To what extent was Groningen involved in the trade of enslaved people? Where are those links still visible to this day? What effect do those connections have on contemporary society?
There are the questions that dozens of exhibits across the city and province will address during the cultural manifesto “Bittersweet Heritage” (Bitterzoet Erfgoed), which will last from February through September of 2022.
Groningen’s link in the chains
While many Dutch people presume that the Dutch West and East India Companies only operated out of the southern provinces, there are many places across the city with direct connections to the company.
On Keti Koti (Remembrance Day marking the official end of slavery in Suriname on 1 July – “Keti Koti” means “the chain is broken” in Sranan Tongo, which is spoken in Suriname) in recent years, there have been guided tours of sites in the city that trace back to the colonial period which were directly linked to the trade of enslaved people. Curious to learn more? You can schedule your own tour through the Discrimination Hotline Groningen website.
In 2021, the Groningen branch of D66 (democrats 66), a centrist political party, called for the city of Groningen to formally apologise for its role in the trade of enslaved people and imperialism.
To learn more about the north’s bittersweet legacy, there are two great books (in Dutch) about Groningen and Friesland’s history when it comes to colonialism and slavery. And check out some reporting by The Northern Times to explore the traces of the Dutch West India Company’s offices in Groningen.
On Tuesday, 15 February, Studium Generale will host one of the first events connected to Bittersweet Heritage: a conversation about how Dutch museums can become decolonised. The discussion will be hosted by Jennifer Tosch, the creator of Black Heritage Tours in Amsterdam (tracing the city’s links to slavery), and will feature guests Susan Legêne and Raul Balai.
Here’s are the highlights coming to local performing arts and cultural venues in the next few months:
On Friday, 18 February at 14:00, the Bittersweet Heritage cultural manifestation will officially begin at Forum Groningen during a (free) live talk show, hosted by Jerry Silvano, with guests mayor Koen Schuilling and Mirjam Wulfse, a representative of the Groningen provincial government, and music by Izaline Calister, a Dutch-Curaçaoan singer and songwriter in Groningen. The kick off event will also be streamed live online.
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Art in the Akerk
The Akerk will feature works of art by four artists of colour specially created for Bittersweet Heritage, curated by Ricardo Burgzorg – tickets start at 6 euros.
Aimée Terburg, a Surinamese Dutch artists, has created a spatial installation in the choir section of the church featuring canvases built on soaring, vertical constructions, using ever-changing colours and patterns to depict the dual nature of historic slavery.
In the sacristy, the Antillean-Surinamese artist Faisel Saro has a piece combining drawings and projections to focus on the importance of the Winti religion in the slavery resistance movement and its opposition to Christianity.
Esli Tapilatu, who is Molokan-Dutch, is an artist and social designer, and her piece in the church is a visual interpretation of the effects on the soul of the first Dutch presence in the Moluccan islands in Indonesia. Tapilatu incorporates Biblical imagery of sin and injustice to place the colonial past firmly in the present.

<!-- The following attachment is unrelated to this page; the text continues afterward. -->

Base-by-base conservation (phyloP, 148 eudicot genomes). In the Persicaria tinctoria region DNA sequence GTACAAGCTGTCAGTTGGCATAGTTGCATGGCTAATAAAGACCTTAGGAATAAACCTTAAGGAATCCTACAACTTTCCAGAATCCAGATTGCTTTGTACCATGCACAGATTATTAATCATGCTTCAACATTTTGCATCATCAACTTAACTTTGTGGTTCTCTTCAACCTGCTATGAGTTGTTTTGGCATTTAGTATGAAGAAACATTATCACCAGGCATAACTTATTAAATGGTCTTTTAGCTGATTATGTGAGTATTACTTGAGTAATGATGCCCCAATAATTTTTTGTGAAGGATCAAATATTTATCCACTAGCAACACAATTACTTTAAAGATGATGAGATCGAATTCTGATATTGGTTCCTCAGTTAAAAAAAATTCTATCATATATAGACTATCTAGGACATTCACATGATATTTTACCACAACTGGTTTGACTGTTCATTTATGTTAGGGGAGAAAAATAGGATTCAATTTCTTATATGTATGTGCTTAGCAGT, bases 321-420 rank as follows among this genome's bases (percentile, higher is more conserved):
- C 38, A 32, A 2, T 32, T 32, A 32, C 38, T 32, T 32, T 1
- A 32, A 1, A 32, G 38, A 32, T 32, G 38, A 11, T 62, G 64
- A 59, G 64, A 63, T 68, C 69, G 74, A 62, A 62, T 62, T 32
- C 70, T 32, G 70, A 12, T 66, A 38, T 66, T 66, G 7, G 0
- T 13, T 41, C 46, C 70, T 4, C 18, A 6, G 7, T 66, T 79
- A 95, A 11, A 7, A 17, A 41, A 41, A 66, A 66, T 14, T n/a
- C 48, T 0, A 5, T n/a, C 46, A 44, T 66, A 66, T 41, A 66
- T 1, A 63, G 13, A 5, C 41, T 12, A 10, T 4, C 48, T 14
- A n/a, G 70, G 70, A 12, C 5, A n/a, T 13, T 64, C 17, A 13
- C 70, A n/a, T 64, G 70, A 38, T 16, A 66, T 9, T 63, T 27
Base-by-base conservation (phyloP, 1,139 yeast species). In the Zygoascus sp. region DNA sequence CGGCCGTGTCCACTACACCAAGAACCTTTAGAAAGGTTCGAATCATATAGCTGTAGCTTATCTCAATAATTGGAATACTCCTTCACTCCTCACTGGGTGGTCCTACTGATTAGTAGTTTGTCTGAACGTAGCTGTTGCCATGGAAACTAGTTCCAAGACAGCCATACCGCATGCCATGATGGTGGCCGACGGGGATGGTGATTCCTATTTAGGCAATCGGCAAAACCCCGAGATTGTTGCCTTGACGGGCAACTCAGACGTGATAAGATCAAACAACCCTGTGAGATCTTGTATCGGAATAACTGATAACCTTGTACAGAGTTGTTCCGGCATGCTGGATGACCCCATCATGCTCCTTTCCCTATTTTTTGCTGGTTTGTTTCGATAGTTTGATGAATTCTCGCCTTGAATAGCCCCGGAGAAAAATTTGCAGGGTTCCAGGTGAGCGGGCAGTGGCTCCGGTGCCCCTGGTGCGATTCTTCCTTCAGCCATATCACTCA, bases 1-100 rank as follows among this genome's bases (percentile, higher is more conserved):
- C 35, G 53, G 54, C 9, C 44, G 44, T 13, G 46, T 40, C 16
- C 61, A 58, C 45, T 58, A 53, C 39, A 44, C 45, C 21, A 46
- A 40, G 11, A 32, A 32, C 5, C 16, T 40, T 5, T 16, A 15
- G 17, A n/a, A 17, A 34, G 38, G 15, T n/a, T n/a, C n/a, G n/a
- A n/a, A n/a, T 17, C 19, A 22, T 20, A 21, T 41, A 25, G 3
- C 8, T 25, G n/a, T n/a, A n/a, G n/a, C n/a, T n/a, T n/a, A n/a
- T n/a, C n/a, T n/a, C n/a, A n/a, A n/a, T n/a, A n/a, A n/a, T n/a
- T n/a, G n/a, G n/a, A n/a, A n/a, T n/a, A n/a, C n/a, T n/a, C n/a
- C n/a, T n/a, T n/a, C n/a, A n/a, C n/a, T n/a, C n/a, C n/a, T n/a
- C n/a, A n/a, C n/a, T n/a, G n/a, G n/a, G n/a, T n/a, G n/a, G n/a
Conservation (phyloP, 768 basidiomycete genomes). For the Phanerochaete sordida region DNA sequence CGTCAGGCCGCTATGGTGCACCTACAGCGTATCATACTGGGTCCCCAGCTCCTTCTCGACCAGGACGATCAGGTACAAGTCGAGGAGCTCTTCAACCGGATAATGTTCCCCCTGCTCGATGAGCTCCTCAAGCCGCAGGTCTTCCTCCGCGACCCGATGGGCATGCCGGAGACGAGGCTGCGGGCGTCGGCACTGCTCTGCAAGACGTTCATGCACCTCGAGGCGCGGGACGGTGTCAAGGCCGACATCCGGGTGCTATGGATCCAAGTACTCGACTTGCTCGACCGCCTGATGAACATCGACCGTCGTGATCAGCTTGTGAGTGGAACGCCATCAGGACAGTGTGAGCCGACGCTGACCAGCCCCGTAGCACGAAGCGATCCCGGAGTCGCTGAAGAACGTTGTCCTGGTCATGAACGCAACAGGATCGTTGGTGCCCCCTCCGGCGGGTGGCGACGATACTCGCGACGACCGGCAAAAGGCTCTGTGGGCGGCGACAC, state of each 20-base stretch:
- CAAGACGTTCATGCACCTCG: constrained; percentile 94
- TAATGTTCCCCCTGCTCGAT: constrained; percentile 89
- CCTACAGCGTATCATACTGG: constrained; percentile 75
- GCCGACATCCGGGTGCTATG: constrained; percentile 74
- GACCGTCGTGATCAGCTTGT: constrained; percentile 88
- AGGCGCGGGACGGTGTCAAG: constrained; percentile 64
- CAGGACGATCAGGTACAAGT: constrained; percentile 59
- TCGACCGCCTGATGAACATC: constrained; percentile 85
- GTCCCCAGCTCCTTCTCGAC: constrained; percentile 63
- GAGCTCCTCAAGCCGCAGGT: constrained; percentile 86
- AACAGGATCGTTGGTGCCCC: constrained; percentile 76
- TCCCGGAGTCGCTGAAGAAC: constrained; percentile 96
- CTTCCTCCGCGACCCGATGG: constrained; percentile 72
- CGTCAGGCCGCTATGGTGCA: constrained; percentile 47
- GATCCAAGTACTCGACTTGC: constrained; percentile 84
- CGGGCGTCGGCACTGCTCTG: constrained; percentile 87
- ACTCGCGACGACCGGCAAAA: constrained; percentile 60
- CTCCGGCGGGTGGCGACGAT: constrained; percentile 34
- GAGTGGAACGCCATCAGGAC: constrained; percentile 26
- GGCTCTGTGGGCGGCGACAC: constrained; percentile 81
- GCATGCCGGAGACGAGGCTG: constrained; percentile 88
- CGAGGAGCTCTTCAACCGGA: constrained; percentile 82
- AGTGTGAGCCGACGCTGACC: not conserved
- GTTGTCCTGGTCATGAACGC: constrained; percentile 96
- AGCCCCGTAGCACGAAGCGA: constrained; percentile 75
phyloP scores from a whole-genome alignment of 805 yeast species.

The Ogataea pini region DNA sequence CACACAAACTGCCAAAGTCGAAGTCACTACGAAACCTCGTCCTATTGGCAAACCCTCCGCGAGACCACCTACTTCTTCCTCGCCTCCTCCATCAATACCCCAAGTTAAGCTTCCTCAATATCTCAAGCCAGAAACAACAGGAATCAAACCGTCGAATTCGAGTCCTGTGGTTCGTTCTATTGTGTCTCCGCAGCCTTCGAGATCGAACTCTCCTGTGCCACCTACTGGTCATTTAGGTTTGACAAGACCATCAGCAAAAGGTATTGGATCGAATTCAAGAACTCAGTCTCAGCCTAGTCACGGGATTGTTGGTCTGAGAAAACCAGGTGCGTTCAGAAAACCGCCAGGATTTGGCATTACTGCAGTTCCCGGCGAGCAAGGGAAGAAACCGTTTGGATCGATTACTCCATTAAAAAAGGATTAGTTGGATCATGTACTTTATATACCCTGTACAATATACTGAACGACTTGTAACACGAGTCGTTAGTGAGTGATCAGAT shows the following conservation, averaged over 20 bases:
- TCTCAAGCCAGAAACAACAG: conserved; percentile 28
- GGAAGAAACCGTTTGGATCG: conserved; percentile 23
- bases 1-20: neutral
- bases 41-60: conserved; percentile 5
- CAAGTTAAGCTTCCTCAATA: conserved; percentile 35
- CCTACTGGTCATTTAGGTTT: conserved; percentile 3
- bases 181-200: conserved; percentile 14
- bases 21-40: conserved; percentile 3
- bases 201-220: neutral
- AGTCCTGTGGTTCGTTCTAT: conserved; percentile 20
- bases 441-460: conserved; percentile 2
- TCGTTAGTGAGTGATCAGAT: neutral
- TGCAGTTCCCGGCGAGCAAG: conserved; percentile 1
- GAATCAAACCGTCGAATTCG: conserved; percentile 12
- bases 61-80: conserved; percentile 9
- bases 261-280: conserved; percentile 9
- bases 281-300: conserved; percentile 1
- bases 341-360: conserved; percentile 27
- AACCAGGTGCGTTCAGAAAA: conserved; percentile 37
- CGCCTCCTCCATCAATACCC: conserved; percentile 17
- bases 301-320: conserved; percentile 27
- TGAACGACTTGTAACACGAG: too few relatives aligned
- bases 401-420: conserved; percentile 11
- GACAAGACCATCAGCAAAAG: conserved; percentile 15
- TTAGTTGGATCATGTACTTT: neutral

The most prominent piece in the Akerk exhibit is a 2.5 x 35 meter long tapestry, depicting the traces of the slave trade that are still visible in Groningen. The tapestry was designed by the Surinamese-Dutch illustrator and visual artist Hedy Tijn. The tapestry will be woven in real time by volunteers with experience working with textiles during the exhibition.
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19 February through 11 September: Black in Groningen
At Groningen’s flagship modern art museum, the Groninger Museum, an exhibition featuring painting and sculptures made in Groningen depicting people of colour will be on display from 19 February through 11 September. According to the museum’s info on the exhibit, many of the artworks were portraits commissioned by prominent families who were heavily involved in slavery overseas, typically in the former Dutch colonies.
Faisel Saro, whose own work will be on featured at the Akerk, and author Vamba Sherif, will place the artworks in context, and items from the museum’s permanent collection which have some connection to colonial history will also be featured.
through 18 March: DichtLicht op het verleden
Through 18 March, you can witness “DichtLicht op het verleden” at the Tschumi pavilion (the glass art gallery space at the Hereplein roundabout). This short exhibition “shares personal stories of Groningers about the impact of the slavery past in their (family) lives”, according to Kunstpunt Groningen (you can listen to an audio recording of the poem at their website as well). The lighting installation, created by Lambert Kamps, writes out the words of on of four poems by Groningen’s poet laureate, Myron Hamming. Each of the poems was based on the stories of locals, telling how colonial history influenced their lives.
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Other participating cultural centers in and around Groningen include Museum Nienoord, SPOT venues, University Museum, Kinderboekenhuis, Fraeylemaborg, GRID, Museum aan de A, and Eemsdelta. Be sure to visit the main site for the exhibition for information about dates, times and tickets.